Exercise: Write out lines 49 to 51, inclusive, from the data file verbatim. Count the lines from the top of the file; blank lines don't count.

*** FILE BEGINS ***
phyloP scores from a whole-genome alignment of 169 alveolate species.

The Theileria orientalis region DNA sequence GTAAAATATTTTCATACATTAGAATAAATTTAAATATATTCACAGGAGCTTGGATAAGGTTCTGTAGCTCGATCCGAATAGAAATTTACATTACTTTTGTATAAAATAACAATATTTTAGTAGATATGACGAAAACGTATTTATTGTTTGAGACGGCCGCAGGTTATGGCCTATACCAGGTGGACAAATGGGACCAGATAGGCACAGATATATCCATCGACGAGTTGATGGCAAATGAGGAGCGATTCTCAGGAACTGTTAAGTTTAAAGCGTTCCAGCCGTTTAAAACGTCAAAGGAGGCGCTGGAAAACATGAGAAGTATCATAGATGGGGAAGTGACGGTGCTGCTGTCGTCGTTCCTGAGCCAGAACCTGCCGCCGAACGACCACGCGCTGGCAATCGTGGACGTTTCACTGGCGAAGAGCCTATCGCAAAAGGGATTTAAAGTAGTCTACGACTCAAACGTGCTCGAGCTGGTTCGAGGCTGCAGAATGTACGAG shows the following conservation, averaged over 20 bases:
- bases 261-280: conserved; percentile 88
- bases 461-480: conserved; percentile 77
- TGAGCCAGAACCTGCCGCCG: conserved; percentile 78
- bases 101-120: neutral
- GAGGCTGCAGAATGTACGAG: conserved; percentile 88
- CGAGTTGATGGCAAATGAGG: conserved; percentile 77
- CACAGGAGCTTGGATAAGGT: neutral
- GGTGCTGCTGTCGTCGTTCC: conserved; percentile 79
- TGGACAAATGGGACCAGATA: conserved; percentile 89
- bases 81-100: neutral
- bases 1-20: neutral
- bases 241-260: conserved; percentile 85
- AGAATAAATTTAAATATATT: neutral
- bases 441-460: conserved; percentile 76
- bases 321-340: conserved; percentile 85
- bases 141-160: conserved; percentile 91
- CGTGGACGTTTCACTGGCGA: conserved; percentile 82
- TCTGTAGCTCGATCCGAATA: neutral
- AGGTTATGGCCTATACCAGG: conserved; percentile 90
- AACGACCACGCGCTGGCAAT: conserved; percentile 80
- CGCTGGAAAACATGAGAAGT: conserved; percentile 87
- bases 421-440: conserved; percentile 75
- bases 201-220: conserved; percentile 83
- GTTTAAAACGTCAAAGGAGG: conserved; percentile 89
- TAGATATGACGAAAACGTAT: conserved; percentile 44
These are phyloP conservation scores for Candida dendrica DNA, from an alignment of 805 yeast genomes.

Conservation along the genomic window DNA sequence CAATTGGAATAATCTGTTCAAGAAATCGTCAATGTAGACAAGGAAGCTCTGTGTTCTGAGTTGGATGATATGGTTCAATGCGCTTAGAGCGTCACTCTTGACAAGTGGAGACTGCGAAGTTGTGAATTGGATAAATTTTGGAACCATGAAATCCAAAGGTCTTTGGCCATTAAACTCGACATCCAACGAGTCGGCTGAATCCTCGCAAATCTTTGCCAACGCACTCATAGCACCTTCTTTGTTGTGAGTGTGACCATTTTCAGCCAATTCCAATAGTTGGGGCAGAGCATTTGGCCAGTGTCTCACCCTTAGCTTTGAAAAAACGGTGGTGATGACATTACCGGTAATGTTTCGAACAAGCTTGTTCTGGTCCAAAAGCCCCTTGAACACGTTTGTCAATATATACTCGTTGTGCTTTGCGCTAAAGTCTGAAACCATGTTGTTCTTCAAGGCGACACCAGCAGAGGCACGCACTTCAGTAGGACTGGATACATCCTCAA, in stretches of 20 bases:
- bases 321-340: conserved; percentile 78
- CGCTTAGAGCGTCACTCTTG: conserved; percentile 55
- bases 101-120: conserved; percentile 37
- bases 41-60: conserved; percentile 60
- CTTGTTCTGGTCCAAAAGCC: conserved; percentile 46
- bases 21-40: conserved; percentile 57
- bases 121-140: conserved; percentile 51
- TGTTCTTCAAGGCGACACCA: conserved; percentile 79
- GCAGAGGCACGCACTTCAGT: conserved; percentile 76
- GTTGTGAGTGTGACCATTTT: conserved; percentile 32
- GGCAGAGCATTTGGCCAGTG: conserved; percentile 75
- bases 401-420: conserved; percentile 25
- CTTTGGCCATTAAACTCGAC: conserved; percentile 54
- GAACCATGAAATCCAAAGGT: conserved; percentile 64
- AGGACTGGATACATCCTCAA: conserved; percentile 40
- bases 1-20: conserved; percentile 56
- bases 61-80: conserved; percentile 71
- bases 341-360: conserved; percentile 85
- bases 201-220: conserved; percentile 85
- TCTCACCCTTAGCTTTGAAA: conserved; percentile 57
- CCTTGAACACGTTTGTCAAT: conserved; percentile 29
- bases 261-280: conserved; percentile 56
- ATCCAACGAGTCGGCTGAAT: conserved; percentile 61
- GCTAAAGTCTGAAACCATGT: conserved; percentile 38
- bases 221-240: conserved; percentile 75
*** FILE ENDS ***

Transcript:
- TCTCACCCTTAGCTTTGAAA: conserved; percentile 57
- CCTTGAACACGTTTGTCAAT: conserved; percentile 29
- bases 261-280: conserved; percentile 56